Armageddon

When all the big asteroid films came out a few years ago, I somehow managed to miss Armageddon. From what I saw of the reviews I didn't miss much. Last night it was on Channel 5 in the UK so I thought I would see what I made of it. How wrong can the physics be? It was awful. Gravity (or lack of) was only taken into account when they felt like it - they spent most of their time in space seemingly working with 1g (the same as on Earth). This was true in both the MIR space station (even if they did try to get around it by spinning MIR up) and also on the asteroid which was only the size of Texas. At one point they claimed the asteroid would have a similar gravity to the Moon (wrong) which itself provides only about 1/6th as much as we experience at the Earth's surface. Someone send the makers a G.C.S.E science text book please.

At the very start I also noticed that they had the Moon the wrong way round. The camera showed the near-side of the Moon before 'flying' past it to reveal the Earth inhabited by the dinosaurs. This is bad because the Moon is tidally locked with the Earth so that we only ever see one side - actually it slightly wobbles to let us see slightly around the edges. Even 65 million years ago it was locked so the near-side would still have been the near-side and therefore not visible in that shot. However, I was pleasantly surprised that they managed to get both the Earth and Moon in the same phase which shows that the computer simulation software at least knew some physics of light sources even if the film makers didn't.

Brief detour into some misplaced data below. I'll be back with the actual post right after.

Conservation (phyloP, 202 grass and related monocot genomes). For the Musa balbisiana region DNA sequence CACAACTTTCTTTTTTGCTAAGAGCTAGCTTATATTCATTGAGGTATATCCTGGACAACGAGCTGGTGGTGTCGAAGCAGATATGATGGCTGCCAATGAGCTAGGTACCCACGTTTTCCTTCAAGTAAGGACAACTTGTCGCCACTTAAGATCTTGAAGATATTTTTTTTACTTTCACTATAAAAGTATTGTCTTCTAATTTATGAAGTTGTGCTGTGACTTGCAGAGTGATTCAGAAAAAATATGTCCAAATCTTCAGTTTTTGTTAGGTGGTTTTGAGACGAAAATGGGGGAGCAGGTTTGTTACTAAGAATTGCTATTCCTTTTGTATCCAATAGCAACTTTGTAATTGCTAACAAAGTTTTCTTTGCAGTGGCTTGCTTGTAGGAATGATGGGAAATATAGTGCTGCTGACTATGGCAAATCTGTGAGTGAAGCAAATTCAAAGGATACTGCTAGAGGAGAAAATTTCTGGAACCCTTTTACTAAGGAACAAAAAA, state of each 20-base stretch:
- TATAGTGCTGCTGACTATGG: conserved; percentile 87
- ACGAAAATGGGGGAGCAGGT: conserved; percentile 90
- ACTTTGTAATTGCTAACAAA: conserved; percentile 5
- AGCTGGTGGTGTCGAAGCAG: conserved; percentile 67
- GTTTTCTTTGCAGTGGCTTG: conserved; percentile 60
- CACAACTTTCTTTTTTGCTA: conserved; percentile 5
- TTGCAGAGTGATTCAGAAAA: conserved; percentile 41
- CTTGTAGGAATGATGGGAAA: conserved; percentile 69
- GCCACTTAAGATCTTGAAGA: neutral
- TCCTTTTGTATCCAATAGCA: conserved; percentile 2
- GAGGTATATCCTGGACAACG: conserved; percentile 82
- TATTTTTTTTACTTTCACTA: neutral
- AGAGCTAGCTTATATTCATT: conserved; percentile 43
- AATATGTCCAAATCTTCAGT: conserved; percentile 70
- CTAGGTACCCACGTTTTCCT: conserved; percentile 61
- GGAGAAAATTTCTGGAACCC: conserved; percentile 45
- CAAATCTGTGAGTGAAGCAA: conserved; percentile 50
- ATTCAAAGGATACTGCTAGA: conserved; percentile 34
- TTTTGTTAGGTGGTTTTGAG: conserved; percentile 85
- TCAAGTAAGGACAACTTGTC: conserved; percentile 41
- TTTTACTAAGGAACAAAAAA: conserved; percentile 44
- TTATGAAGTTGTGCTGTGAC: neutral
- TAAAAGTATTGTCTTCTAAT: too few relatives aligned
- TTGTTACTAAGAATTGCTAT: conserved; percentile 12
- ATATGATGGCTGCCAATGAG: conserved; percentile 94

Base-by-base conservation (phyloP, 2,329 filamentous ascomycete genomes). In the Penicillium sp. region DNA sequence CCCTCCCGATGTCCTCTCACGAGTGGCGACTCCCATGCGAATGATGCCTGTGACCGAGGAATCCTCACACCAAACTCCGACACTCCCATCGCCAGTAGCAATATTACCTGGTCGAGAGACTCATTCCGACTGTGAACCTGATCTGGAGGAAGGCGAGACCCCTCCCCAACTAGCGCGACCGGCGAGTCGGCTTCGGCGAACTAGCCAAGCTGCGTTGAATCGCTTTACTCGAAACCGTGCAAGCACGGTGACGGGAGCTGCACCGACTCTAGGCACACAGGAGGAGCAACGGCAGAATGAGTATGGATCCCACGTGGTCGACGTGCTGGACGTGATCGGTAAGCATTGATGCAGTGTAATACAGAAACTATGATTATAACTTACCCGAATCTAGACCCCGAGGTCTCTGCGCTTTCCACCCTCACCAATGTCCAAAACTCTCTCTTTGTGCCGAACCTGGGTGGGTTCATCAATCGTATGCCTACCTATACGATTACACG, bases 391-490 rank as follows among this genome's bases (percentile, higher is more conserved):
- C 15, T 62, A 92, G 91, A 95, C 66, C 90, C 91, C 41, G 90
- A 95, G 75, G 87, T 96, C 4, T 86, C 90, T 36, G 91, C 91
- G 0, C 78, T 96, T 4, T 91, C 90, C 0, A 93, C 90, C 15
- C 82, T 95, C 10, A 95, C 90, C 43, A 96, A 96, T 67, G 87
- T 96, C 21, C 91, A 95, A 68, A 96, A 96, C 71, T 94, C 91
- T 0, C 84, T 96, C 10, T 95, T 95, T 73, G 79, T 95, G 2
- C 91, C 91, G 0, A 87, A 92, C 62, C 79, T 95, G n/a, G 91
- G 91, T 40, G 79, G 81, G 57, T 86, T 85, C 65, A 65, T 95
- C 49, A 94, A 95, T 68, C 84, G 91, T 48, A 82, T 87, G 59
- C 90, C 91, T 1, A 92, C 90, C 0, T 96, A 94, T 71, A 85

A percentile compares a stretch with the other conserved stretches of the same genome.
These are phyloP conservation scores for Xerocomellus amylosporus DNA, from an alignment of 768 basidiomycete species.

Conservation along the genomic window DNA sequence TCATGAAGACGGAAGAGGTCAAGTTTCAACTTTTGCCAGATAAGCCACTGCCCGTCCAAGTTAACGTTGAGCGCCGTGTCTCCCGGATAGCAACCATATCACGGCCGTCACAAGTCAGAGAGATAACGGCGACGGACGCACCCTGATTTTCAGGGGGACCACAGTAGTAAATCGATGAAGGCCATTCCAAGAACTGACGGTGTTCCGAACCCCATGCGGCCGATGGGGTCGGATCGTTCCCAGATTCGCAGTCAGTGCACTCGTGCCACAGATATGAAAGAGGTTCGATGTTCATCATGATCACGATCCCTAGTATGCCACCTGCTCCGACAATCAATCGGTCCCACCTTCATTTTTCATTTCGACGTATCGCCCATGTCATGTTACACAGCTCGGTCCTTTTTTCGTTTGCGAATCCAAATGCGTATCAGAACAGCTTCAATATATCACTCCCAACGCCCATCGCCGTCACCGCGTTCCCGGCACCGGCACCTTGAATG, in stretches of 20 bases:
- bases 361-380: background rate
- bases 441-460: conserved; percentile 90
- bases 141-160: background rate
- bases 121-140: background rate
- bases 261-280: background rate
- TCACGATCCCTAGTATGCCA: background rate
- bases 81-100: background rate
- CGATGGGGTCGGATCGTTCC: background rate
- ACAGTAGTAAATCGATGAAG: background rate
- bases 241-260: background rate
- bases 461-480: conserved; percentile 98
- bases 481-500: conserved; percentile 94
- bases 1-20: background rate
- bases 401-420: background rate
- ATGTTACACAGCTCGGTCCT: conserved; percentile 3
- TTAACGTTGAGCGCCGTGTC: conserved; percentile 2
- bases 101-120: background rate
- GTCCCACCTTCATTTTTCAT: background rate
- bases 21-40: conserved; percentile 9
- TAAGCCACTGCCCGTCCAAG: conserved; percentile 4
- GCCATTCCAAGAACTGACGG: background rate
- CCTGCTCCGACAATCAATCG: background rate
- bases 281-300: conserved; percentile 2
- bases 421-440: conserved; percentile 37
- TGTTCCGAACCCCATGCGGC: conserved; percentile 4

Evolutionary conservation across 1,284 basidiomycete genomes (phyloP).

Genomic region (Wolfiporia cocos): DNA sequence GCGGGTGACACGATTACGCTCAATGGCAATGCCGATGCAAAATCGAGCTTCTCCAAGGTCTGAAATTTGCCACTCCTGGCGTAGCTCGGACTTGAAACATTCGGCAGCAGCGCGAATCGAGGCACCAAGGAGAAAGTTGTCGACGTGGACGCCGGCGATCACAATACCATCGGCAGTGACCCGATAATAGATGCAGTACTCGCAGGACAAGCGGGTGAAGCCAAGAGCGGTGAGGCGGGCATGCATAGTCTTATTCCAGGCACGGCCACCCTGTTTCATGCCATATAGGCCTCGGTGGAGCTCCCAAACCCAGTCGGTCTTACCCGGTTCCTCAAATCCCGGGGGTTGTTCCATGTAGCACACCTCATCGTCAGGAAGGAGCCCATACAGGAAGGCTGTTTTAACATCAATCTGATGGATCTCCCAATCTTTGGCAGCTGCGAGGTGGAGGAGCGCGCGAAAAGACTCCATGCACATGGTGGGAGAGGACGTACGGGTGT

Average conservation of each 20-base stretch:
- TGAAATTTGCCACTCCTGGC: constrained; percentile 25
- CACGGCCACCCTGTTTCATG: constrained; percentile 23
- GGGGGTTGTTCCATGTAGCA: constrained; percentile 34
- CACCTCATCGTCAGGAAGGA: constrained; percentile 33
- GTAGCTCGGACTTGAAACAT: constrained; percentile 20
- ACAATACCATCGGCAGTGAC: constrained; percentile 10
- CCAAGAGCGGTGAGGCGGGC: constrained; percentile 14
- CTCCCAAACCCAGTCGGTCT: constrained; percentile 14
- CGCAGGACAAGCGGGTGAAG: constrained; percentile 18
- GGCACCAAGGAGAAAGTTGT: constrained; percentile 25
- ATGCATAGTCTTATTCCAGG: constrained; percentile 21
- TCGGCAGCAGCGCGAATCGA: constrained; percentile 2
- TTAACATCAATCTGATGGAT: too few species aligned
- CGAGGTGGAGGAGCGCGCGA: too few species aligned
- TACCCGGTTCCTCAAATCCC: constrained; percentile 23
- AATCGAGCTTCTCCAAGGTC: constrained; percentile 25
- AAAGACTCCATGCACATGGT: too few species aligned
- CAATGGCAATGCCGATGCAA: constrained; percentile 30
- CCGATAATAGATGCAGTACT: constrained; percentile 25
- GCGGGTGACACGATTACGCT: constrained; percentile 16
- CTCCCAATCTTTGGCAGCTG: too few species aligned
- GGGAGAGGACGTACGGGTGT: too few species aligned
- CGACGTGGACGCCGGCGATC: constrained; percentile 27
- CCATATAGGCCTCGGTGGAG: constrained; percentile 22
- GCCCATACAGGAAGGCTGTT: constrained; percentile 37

Posted in astro blog by Stuart on Monday 24th May 2004 (19:16 UTC) | Permalink
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